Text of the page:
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COVID-19 Immunity: How Long Does It Last and What Is ‘Natural’ Protection?



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COVID-19 itself causes some degree of immunity in those who have had it, but vaccines have proven to be a safer way to achieve protection against the disease.

James Martin / CNET

Coronavirus has now infected at least 100 million people worldwide, resulting in more than 2 million deaths. However, those who recover develop some level of immunity and protect them from COVID-19, according to doctors studying COVID-19. Vaccines, including those that protect against coronavirus, also boost immunity and protect against disease, but in a different, safer way than the disease itself. And as the nationwide rollout of the coronavirus vaccine continues to gain momentum, questions about COVID-19 immunity have of course surfaced. How protected are you against variants? How long does it take? Should those who have recovered from the coronavirus still get the vaccine?

Much remains unknown about COVID-19, including whether the immunity to the disease itself is stronger or weaker than that resulting from either of the two vaccines currently being provided. What is known is that reinfection with COVID-19although rare, it is not unheard of. Experts recommend that everyone get the coronavirus vaccine, whether they have had COVID-19 or not.

The Centers for Disease Control and Prevention say people who have had COVID-19 can skip the vaccine for now while supplies are limited if they want to rent it out. others come first in line. Ultimately, though, the CDC says they should get the vaccine just like everyone else. (There are factors that lead experts to suggest to some people maybe not good candidates for receiving the vaccine, but for reasons other than immunity.)

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A coronavirus vaccination card can remind you when to come back for your second dose.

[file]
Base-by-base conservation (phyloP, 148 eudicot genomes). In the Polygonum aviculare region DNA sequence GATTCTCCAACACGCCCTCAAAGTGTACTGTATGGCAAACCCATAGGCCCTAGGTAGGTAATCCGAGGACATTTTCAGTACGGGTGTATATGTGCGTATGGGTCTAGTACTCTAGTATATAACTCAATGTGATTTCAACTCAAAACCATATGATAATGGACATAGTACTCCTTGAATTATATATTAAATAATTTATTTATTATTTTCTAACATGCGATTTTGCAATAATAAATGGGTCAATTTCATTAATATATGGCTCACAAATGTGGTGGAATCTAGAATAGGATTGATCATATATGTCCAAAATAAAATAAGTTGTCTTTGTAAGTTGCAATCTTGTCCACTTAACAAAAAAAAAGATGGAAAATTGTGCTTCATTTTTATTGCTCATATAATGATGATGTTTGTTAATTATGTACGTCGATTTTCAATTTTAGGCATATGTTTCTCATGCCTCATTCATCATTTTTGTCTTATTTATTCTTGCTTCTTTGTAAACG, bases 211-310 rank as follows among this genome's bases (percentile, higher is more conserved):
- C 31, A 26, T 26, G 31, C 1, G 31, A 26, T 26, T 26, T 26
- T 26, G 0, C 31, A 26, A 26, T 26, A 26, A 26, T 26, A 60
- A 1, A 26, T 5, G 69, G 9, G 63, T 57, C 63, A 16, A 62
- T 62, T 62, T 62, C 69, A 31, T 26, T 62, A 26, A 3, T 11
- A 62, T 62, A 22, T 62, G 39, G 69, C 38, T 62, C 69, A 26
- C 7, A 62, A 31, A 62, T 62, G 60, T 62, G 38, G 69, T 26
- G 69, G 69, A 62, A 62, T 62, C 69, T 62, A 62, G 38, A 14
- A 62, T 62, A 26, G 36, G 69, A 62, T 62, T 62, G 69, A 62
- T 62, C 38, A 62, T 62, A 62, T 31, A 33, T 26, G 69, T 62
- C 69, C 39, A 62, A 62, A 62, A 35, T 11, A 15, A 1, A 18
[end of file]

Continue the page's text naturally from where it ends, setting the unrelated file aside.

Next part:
United States Department of Defense

Here we’ll look at what we know about coronavirus immunity in relation to both the disease itself and the available vaccines to protect against it. Keep in mind, mutations of the virus may affect some or all of the information below. In addition, there isn’t enough conclusive evidence at this point to know what each coronavirus vaccine is like refers to the new variants currently emerging. This story is not intended to be medical advice. If you are looking for a site to administer a COVID-19 vaccine, here’s what you need to know.

What exactly is coronavirus immunity and how do you get it?

The immune system is your body’s defense against germs that can make you sick, including bacteria, fungi, toxins and viruses. It consists of several organs that produce cells and proteins designed to protect against disease. Over the course of your life, the immune system detects, remembers and defends invading germs – this resistance is ‘immunity’. Doctors are particularly interested in antibodies and T cells when it comes to COVID-19, as both have been shown to help protect against infection.

Immunity that you build up is called acquired immunity, and there are essentially three ways to get it: through natural exposure to infection or disease, receive the antibodies from someone else have a form of treatment or receiving a vaccine.

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Because there is still a limited supply of COVID-19 vaccine, the CDC says those who have recovered from the disease can wait to get it, but not forever.

Sarah Tew / CNET

Vaccine vs. ‘Natural’ Immunity: Which One Lasts Longer?